Greece said on Thursday it had protested to Turkey over its deployment of a research vessel in the Aegean Sea, in what it called an “unnecessary” move as the two NATO allies seek to resume talks over a long-standing maritime dispute.
An advisory issued by Turkey’s navy this week showed the research vessel Cesme would be conducting a hydrographic survey from Feb. 18 until March 2 in an area of international waters where both sides have potential interests.
“It’s an unnecessary move which does not help positive sentiment,” government spokesman Christos Tarantilis told reporters.
The foreign ministry has made a verbal complaint, government officials said, adding the so-called NAVTEX advisory was illegal as it was issued from a station with no such jurisdiction.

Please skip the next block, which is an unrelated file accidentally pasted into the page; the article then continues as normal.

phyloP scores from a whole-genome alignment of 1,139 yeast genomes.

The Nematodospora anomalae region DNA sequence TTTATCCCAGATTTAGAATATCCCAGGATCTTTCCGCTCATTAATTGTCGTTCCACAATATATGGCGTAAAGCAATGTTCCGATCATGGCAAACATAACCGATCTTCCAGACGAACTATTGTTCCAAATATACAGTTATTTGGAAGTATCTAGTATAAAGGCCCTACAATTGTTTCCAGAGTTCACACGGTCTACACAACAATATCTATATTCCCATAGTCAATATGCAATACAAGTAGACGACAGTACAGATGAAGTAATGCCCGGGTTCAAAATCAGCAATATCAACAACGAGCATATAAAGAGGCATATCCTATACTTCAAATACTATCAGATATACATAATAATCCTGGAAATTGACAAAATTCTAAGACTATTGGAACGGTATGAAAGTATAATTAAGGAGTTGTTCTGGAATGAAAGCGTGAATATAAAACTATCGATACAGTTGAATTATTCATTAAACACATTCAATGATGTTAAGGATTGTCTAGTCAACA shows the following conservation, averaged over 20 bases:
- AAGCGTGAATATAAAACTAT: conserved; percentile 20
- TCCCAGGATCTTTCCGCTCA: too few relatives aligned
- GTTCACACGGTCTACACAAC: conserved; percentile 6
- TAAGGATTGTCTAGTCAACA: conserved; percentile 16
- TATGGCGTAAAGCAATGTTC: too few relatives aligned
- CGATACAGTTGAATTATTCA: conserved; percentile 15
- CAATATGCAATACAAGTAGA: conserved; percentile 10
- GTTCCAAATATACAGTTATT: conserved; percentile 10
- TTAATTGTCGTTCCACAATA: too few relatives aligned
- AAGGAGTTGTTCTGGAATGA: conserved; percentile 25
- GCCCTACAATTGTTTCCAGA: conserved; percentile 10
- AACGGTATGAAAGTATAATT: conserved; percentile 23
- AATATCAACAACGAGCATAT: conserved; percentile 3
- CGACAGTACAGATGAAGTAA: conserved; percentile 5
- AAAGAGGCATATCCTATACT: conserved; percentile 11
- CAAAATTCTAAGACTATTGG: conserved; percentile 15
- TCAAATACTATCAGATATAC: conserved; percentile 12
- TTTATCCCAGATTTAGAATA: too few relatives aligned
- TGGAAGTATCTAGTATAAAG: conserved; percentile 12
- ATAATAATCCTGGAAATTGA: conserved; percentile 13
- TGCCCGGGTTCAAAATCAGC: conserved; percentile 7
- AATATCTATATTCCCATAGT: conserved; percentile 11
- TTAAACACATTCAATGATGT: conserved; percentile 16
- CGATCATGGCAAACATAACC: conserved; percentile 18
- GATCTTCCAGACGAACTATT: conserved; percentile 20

After a five-year pause and months of tension over overlapping claims for energy resources in the Eastern Mediterranean and the Aegean last year, Greek and Turkish officials met in Ankara on Jan. 25 to discuss the delimitation of maritime zones.
The meeting in Istanbul ended after a few hours and the two countries, at odds over a number of decades-old issues including the extent of their continental shelves, have agreed to meet again in Athens.
Athens has sent an invitation to Ankara suggesting the talks resume in early March – ahead of a European leaders summit – and it is awaiting a response from Turkey, foreign ministry spokesman Alexandros Papaioannou told reporters.
Since 2002, the two countries have held dozens of rounds of talks to try to lay the groundwork for full negotiations over the issue. But obstacles remain, including what each side is willing to discuss.